Saturday, June 28, 2014

Fixing the Kitchen Table

I told you back in April that I moved the dining room table to the kitchen and the kitchen table to the dining room. 
I love the dining room - love it. 

The kitchen table, however, had a couple of issues after 60 years of use.
It squeaked, shimmied and wobbled back and forth.

There were gaps in the wood where my father joined the ends with a breadboard edge. 

I hated how crumbs got caught in the grooves. Tables should not need to be vacuumed!
It was also a tad too long for the room.

Bill and I had a conversation about it. We were trying to decide the best course of action.
The table measured 6'6 with a 3' width. Bill thought that was odd. To be proportioned correctly the table should measure 6' by 3'. Dad probably made it to fit our old dining room.

After looking at hundreds of trestle tables on the internet, we discussed some options. 
We could;
make a new top, (Bill wanted to know what we would do with the old top. I thought we could use it as a headboard. He just asked, "What?")
cut off the breadboard ends,
cut off the breadboard ends, cut table to size and re-attach the end pieces using the same mortise and tongue technique my dad used thus keeping it as original as possible. (Bill would have to do this one as tongue and groove joinery is a little beyond my abilities.)
We thought the best option was the third and most complicated.
Bill wouldn't talk about it again for months. 
Instead we were living with the issues.
I went round and round about it in my head until the shimmying was driving me batty. 
I tried to theorize as to what my dad or grandpa would do.
I finally came to the conclusion that my dad would re-work the table and fix the issues.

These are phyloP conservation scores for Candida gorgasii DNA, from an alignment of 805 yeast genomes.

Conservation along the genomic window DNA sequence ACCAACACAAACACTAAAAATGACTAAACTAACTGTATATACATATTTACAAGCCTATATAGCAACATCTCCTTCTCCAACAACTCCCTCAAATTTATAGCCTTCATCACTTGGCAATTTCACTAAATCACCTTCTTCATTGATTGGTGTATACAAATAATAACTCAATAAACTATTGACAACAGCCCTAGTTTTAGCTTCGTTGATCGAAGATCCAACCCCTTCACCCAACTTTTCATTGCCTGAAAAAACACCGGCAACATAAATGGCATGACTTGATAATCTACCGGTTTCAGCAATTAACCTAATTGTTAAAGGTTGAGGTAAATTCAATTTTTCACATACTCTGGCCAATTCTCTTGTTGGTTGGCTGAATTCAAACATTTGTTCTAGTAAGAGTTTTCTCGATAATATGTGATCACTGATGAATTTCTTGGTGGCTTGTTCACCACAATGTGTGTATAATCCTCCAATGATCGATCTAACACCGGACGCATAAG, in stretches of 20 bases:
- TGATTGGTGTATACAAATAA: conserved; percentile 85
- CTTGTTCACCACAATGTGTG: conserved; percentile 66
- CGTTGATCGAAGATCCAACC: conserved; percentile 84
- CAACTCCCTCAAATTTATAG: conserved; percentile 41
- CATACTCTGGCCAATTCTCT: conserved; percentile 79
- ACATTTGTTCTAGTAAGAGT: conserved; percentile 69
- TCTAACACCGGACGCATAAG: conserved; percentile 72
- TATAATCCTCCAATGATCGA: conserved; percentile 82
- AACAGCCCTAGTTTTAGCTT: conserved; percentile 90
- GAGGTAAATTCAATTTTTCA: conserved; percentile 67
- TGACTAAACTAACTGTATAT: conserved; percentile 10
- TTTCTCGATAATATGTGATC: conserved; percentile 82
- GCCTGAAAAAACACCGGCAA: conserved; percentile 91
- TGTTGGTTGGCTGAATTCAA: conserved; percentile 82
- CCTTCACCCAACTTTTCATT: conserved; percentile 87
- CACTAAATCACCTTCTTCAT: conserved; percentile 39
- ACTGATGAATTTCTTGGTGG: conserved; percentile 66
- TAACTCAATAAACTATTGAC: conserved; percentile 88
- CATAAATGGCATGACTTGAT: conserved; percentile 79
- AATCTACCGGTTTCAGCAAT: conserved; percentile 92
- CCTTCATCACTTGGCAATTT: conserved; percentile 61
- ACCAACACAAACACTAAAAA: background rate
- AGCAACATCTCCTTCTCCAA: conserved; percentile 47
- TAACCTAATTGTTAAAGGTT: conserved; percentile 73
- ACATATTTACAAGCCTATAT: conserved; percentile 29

Since I knew Bill was hesitant to cut on my family keepsake, I did what any good DIYer would do. 
I took a deep breath, said a prayer and grabbed the Skilsaw. (I hope my family members are not passing out at this point.) Deep breaths.
(I didn't get a picture because it is hard to take a picture when you are holding a saw.) 
My plan involved cutting off the breadboard ends plus an inch.

That way the edge of the saw moved along what was the existing edge of the table so I would get a good and even cut.  
Once I was happy with that, I could commence with the second phase of the project. The salvage inch of tongue needed to come out of the mortise end.  
It worked perfectly on the first side.
The second end not so much. But this is where I was thrilled that I followed my instinct and did what I thought my dad would do. 

The table had broken at one point and had been glued back together so I wasn't defacing an original piece.

My hooligan brothers had already defaced it!! ;) I'll ask around but I'm sure no one remembers when it broke. 
It does look like we won't be reattaching the mortise ends though but I don't have to live with crumbs stuck in the table anymore. Yipee! 

I was a little afraid to tell Bill what I had done so I came up with a story that my dad came to me in a dream and told me to do what I wanted with the table.